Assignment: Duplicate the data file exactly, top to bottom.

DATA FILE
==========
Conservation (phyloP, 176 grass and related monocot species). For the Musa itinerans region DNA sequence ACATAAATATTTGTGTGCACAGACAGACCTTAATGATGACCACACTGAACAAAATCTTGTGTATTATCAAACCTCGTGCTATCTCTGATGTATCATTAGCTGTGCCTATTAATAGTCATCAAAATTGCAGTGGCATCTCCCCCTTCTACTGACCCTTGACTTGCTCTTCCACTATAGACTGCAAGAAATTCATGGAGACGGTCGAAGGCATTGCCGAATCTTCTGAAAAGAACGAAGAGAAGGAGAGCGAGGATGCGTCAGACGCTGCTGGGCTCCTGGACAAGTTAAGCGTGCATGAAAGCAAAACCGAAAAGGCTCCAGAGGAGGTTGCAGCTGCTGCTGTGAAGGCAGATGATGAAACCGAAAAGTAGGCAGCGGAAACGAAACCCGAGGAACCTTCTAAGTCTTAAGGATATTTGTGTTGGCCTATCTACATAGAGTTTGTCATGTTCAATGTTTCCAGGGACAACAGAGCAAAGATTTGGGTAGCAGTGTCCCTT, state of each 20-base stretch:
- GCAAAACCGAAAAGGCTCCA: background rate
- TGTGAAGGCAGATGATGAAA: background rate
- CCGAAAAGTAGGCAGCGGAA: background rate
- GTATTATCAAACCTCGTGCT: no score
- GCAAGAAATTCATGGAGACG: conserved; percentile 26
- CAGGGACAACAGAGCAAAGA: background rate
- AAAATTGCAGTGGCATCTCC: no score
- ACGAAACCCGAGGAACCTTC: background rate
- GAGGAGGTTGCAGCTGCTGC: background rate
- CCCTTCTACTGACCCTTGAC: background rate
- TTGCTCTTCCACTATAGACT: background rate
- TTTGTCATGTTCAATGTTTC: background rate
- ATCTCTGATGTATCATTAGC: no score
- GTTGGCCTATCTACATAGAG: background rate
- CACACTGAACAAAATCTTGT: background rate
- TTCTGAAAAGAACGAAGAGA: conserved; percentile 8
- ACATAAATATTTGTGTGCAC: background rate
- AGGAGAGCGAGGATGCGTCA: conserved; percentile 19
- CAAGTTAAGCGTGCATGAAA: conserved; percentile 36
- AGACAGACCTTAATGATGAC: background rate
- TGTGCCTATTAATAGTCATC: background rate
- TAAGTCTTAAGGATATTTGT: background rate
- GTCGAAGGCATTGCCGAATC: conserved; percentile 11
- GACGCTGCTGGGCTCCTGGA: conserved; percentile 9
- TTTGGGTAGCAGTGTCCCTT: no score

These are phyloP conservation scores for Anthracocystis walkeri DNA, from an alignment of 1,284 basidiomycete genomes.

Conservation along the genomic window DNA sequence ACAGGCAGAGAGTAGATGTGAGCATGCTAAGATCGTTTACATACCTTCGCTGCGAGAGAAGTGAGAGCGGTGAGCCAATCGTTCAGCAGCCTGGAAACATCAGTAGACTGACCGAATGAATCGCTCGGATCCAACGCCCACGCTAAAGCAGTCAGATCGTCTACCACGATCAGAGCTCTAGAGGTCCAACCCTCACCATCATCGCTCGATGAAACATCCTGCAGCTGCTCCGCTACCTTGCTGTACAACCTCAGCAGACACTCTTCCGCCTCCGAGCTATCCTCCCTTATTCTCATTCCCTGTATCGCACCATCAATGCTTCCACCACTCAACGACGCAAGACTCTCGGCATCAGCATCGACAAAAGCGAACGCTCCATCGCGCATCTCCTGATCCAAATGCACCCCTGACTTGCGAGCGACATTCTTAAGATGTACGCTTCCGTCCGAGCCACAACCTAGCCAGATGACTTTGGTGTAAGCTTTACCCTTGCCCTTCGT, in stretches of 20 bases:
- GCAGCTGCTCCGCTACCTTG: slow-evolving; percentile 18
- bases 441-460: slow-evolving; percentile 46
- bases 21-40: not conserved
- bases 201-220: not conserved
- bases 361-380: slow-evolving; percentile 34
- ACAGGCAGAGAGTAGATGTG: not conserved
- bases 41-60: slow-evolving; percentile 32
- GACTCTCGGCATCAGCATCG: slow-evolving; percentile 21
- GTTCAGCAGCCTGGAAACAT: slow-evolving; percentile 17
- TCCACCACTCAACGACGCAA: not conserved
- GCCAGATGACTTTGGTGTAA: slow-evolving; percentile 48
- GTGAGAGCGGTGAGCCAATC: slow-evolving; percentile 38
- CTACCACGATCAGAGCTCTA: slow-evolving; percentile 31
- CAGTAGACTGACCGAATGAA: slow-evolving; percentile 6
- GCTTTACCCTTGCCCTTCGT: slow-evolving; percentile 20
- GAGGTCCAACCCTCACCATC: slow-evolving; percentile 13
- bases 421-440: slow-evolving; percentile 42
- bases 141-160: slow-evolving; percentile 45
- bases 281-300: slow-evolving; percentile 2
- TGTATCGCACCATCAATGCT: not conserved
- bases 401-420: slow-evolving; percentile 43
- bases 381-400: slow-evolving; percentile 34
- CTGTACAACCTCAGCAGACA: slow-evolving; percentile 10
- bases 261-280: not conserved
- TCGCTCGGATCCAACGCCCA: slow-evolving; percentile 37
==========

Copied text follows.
Conservation (phyloP, 176 grass and related monocot species). For the Musa itinerans region DNA sequence ACATAAATATTTGTGTGCACAGACAGACCTTAATGATGACCACACTGAACAAAATCTTGTGTATTATCAAACCTCGTGCTATCTCTGATGTATCATTAGCTGTGCCTATTAATAGTCATCAAAATTGCAGTGGCATCTCCCCCTTCTACTGACCCTTGACTTGCTCTTCCACTATAGACTGCAAGAAATTCATGGAGACGGTCGAAGGCATTGCCGAATCTTCTGAAAAGAACGAAGAGAAGGAGAGCGAGGATGCGTCAGACGCTGCTGGGCTCCTGGACAAGTTAAGCGTGCATGAAAGCAAAACCGAAAAGGCTCCAGAGGAGGTTGCAGCTGCTGCTGTGAAGGCAGATGATGAAACCGAAAAGTAGGCAGCGGAAACGAAACCCGAGGAACCTTCTAAGTCTTAAGGATATTTGTGTTGGCCTATCTACATAGAGTTTGTCATGTTCAATGTTTCCAGGGACAACAGAGCAAAGATTTGGGTAGCAGTGTCCCTT, state of each 20-base stretch:
- GCAAAACCGAAAAGGCTCCA: background rate
- TGTGAAGGCAGATGATGAAA: background rate
- CCGAAAAGTAGGCAGCGGAA: background rate
- GTATTATCAAACCTCGTGCT: no score
- GCAAGAAATTCATGGAGACG: conserved; percentile 26
- CAGGGACAACAGAGCAAAGA: background rate
- AAAATTGCAGTGGCATCTCC: no score
- ACGAAACCCGAGGAACCTTC: background rate
- GAGGAGGTTGCAGCTGCTGC: background rate
- CCCTTCTACTGACCCTTGAC: background rate
- TTGCTCTTCCACTATAGACT: background rate
- TTTGTCATGTTCAATGTTTC: background rate
- ATCTCTGATGTATCATTAGC: no score
- GTTGGCCTATCTACATAGAG: background rate
- CACACTGAACAAAATCTTGT: background rate
- TTCTGAAAAGAACGAAGAGA: conserved; percentile 8
- ACATAAATATTTGTGTGCAC: background rate
- AGGAGAGCGAGGATGCGTCA: conserved; percentile 19
- CAAGTTAAGCGTGCATGAAA: conserved; percentile 36
- AGACAGACCTTAATGATGAC: background rate
- TGTGCCTATTAATAGTCATC: background rate
- TAAGTCTTAAGGATATTTGT: background rate
- GTCGAAGGCATTGCCGAATC: conserved; percentile 11
- GACGCTGCTGGGCTCCTGGA: conserved; percentile 9
- TTTGGGTAGCAGTGTCCCTT: no score

These are phyloP conservation scores for Anthracocystis walkeri DNA, from an alignment of 1,284 basidiomycete genomes.

Conservation along the genomic window DNA sequence ACAGGCAGAGAGTAGATGTGAGCATGCTAAGATCGTTTACATACCTTCGCTGCGAGAGAAGTGAGAGCGGTGAGCCAATCGTTCAGCAGCCTGGAAACATCAGTAGACTGACCGAATGAATCGCTCGGATCCAACGCCCACGCTAAAGCAGTCAGATCGTCTACCACGATCAGAGCTCTAGAGGTCCAACCCTCACCATCATCGCTCGATGAAACATCCTGCAGCTGCTCCGCTACCTTGCTGTACAACCTCAGCAGACACTCTTCCGCCTCCGAGCTATCCTCCCTTATTCTCATTCCCTGTATCGCACCATCAATGCTTCCACCACTCAACGACGCAAGACTCTCGGCATCAGCATCGACAAAAGCGAACGCTCCATCGCGCATCTCCTGATCCAAATGCACCCCTGACTTGCGAGCGACATTCTTAAGATGTACGCTTCCGTCCGAGCCACAACCTAGCCAGATGACTTTGGTGTAAGCTTTACCCTTGCCCTTCGT, in stretches of 20 bases:
- GCAGCTGCTCCGCTACCTTG: slow-evolving; percentile 18
- bases 441-460: slow-evolving; percentile 46
- bases 21-40: not conserved
- bases 201-220: not conserved
- bases 361-380: slow-evolving; percentile 34
- ACAGGCAGAGAGTAGATGTG: not conserved
- bases 41-60: slow-evolving; percentile 32
- GACTCTCGGCATCAGCATCG: slow-evolving; percentile 21
- GTTCAGCAGCCTGGAAACAT: slow-evolving; percentile 17
- TCCACCACTCAACGACGCAA: not conserved
- GCCAGATGACTTTGGTGTAA: slow-evolving; percentile 48
- GTGAGAGCGGTGAGCCAATC: slow-evolving; percentile 38
- CTACCACGATCAGAGCTCTA: slow-evolving; percentile 31
- CAGTAGACTGACCGAATGAA: slow-evolving; percentile 6
- GCTTTACCCTTGCCCTTCGT: slow-evolving; percentile 20
- GAGGTCCAACCCTCACCATC: slow-evolving; percentile 13
- bases 421-440: slow-evolving; percentile 42
- bases 141-160: slow-evolving; percentile 45
- bases 281-300: slow-evolving; percentile 2
- TGTATCGCACCATCAATGCT: not conserved
- bases 401-420: slow-evolving; percentile 43
- bases 381-400: slow-evolving; percentile 34
- CTGTACAACCTCAGCAGACA: slow-evolving; percentile 10
- bases 261-280: not conserved
- TCGCTCGGATCCAACGCCCA: slow-evolving; percentile 37